KWSC rates are on file with the Public Utility Commission of Texas (PUCT), as required by law. As a member-owned, member-controlled water supply corporation, in contrast to a for profit water utility, KWSC does not need prior approval from the PUCT for changing its rates. Rate appeals can be filed directly through PUCT in the form of a petition. The petition is required to be signed by ten (10) percent of the affected ratepayers and must be submitted to PUCT within 90 days of the rate change effective date. The exact instructions and a sample template for the petition can be found on the PUCT website. (www.puc.texas.gov)
A few short years ago, KWSC went through the litigation process due to a rate appeal. We spent countless hours and nearly $100,000 in professional fees to guide us through the process. Unfortunately, it takes a LOT of revenue to run KWSC and there are only about 6,000 people sharing in the cost to cover those expenses. In the end, the PUCT determined that KWSC rates were fair and equitable to cover all necessary operating costs, without unnecessary profits. Rest assured, KWSC uses every precaution to ensure that our rates are equitable to cover only necessary operating costs and even use the State recognized worksheet to determine what our rates must be to remain in compliance and provide continuous water to our members.
Have the grants that are available been applied for and how often are we applying?
KWSC has attempted to apply for grants when we had projects that could be covered within the scope of grant specifications. State and Federal grants are extremely project specific and typically very competitive. For instance, there are currently grants that can be applied for regarding agricultural water conservation, lead service line replacement, flood mitigation assistance, and drinking water system resilience and sustainability program, to name a few. As was reiterated by the TCEQ/PUCT representative that spoke at the end of our meeting, the vast majority of State and Federal funded grants are specifically designated for underserved or disadvantaged communities and others are only available for water districts, not water supply corporations. The median household income of our members is nearly double the allowable income to receive these grants.
What is the Board actively doing to be more fiscally responsible?
At KWSC, our commitment to fiscal responsibility is at the core of our operations and decision-making. All of the directors are members of KWSC and must also pay the applicable rates. We understand that being good stewards of our resources not only benefits our organization but also our community as a whole. Here are some of the key initiatives and strategies we have been working on to ensure that we continue to manage our finances efficiently:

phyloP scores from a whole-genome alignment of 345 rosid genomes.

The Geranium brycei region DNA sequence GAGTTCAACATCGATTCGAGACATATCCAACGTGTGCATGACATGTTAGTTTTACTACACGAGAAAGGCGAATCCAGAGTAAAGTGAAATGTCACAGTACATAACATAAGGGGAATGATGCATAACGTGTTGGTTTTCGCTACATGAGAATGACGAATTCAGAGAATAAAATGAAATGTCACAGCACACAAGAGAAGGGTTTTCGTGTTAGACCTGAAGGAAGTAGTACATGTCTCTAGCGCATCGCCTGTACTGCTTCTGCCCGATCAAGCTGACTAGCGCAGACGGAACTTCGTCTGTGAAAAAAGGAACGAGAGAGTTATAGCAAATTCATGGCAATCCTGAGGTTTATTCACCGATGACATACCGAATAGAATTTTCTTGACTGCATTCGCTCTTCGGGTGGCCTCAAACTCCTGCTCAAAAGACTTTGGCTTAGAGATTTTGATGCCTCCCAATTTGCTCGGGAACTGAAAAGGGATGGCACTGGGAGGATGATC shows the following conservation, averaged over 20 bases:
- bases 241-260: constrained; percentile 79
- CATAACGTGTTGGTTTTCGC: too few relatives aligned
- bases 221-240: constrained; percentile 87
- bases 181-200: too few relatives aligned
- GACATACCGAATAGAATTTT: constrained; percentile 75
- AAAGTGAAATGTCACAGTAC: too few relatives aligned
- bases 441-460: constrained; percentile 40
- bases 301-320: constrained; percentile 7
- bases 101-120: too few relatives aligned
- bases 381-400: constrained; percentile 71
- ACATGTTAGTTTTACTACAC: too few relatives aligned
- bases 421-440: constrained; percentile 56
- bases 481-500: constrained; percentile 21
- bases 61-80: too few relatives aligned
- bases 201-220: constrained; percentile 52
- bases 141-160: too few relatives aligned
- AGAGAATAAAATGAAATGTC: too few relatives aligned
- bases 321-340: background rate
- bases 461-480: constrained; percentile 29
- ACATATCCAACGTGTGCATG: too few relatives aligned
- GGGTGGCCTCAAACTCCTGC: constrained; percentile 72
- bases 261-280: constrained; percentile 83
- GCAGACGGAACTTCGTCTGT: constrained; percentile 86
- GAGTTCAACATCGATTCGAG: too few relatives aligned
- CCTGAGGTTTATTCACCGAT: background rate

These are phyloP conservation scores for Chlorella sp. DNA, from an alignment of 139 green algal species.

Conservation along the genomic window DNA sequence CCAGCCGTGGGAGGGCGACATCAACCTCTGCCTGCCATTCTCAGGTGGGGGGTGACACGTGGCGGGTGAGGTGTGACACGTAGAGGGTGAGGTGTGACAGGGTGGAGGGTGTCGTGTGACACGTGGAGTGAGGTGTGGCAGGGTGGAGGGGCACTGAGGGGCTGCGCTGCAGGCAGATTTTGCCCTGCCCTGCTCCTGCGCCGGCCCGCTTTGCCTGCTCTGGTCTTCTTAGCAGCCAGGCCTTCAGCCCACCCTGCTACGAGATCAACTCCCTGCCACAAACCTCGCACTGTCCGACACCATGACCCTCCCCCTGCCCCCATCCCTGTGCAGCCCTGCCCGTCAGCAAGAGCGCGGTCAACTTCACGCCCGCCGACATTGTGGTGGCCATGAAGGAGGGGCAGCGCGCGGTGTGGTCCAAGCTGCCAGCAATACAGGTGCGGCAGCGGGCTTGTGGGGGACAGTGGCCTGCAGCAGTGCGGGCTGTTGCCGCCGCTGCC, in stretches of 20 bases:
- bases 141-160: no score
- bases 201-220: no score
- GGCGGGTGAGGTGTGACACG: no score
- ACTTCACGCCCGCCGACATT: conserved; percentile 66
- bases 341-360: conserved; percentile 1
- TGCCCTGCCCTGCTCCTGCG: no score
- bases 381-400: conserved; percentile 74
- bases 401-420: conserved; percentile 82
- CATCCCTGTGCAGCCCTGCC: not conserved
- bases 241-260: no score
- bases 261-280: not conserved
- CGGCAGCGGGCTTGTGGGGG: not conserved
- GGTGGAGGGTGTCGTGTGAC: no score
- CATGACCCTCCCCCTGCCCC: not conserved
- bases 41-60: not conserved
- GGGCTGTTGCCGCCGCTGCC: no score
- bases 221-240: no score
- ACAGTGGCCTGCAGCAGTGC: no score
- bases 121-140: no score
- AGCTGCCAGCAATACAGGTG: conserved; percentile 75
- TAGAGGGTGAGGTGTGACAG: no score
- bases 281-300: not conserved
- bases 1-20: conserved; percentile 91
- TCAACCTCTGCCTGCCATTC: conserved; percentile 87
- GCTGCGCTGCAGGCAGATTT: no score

Monthly Financial Reviews: Our board meetings dedicate significant time to reviewing and analyzing our financial performance. This allows us to closely monitor our revenue streams, operational costs, and capital expenditures. By maintaining this regular oversight, we are able to identify areas where we can make improvements and ensure that we are staying on track with our budgetary goals.
Committees Exploring Opportunities: Our board has established various committees that focus on different areas of opportunity, such as infrastructure upgrades, technology integration, and customer service enhancements. These committees play a critical role in identifying innovative solutions that not only improve our services but also optimize our financial investments.
Long-Range Planning: We understand the importance of planning for the future. Our board has been actively engaged in long-range planning discussions to ensure that we are prepared to meet the evolving needs of our community while maintaining a financially sustainable approach. This includes projections for population growth, technological advancements, and regulatory changes.
Investment in Efficiency: As part of our commitment to fiscal responsibility, we are consistently evaluating ways to streamline our operations and reduce unnecessary costs. This might involve implementing new technologies, optimizing our processes, or improving our energy efficiency measures. These initiatives not only save money but also contribute to our overall sustainability goals.
Transparency and Accountability: We believe that transparency is key to maintaining fiscal responsibility. We ensure that our financial reports are accessible to the public, allowing residents like yourself to stay informed about our financial performance. We have performed business case return on investment analysis into system expansion decisions and done comparative analysis of KWSC to our competitors (Corporations versus Government). Additionally, we hold ourselves accountable to the highest standards of ethical conduct in all financial matters.
We want to assure you that your concern about fiscal responsibility aligns with our board's values and priorities. We are dedicated to making informed decisions that benefit our community both in the present and for generations to come.